As the music industry prepares to push for new laws in Europe increasing the liabilities of user-upload platforms like Google’s YouTube, Russian web giant Yandex is facing the prospect of having its video site blocked by the country’s internet service providers if it doesn’t remove pirated content from said site.
According to Torrentfreak – citing Russian news agency Interfax – Yandex has come under fire in recent weeks from key broadcasters in the country, which want the web firm to remove links to pirated content from its search engine and actual pirated content from its video site. Both are things Western copyright owners would also like Google to do.
It can still be hard to protect intellectual property rights in Russia today, but at the same time the country has ramped up some of its copyright laws in recent years. So much so, Yandex’s obligations – if enforced – are much higher than those of Google in Europe, even if the new EU copyright directive goes through in its current form.
In a growing row over copyright infringing content on the Yandex platform, various Russian broadcasters, including Gazprom-Media and the National Media Group, last week removed their channels from the web firm’s online TV service. Gazprom-Media also went legal and secured a court order in Moscow demanding that Yandex stop linking to pirated copies of the broadcaster’s content on its search engine.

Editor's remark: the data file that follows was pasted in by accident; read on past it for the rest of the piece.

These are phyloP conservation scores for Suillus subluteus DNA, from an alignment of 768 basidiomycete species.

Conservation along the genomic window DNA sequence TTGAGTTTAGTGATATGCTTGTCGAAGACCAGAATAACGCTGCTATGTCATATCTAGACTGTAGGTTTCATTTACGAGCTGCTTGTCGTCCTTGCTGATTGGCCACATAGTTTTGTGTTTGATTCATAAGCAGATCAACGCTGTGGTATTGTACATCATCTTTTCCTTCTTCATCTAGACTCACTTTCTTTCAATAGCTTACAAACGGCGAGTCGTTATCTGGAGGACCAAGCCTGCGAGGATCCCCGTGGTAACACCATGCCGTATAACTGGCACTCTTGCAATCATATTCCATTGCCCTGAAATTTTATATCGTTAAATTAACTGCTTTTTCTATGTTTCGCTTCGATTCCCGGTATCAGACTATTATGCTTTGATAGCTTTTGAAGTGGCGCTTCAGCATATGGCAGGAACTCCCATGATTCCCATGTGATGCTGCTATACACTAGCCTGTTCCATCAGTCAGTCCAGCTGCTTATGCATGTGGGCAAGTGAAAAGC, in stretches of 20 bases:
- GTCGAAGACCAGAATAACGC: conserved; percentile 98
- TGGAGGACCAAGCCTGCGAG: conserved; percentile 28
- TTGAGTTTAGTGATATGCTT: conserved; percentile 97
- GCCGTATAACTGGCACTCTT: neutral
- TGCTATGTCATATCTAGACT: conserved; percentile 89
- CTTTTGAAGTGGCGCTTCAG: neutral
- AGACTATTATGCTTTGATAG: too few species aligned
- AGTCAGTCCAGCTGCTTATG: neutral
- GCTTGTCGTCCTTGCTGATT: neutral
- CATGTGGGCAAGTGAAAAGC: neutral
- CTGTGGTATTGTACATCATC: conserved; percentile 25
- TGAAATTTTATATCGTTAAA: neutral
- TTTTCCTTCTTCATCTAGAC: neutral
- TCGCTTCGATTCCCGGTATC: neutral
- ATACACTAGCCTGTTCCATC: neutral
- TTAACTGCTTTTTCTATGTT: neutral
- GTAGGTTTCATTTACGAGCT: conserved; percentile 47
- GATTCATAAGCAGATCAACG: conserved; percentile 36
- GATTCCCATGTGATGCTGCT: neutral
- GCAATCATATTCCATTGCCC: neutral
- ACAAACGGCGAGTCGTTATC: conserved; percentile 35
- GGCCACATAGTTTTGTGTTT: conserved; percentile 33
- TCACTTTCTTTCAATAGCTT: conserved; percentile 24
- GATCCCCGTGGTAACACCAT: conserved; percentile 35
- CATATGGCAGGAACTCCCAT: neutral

In the wake of that ruling, the country’s sometimes controversial internet watchdog Rozcomnadzor – which has web-blocking powers – issued its owner order. It demanded that all and any content owed by Gazprom-Media and posted without licence to the web company’s video platform, Yandex.video, also be removed.
In a statement issued to Interfax, the Deputy Head of Roskomnadzor Vadim Subbotin subsequently said that ISPs in the country will be ordered to block access to Yandex.video if the web giant does not comply with the recent orders.
Subbotin seemingly told the news agency: “If Yandex does not take measures then, according to the law, the Yandex.Video service must be blocked”. Though he did then add: “Let’s wait for the execution of the decision, [then] we will hold consultations with them”.
Yandex is yet to respond to any of this, but a web-block could seemingly be instigated against its video site as soon as tonight if it doesn’t comply with the court and regulator’s orders. It will be interesting to see if that happens though, given Yandex’s dominance in the Russian market.[from https://ift.tt/2lvivLP]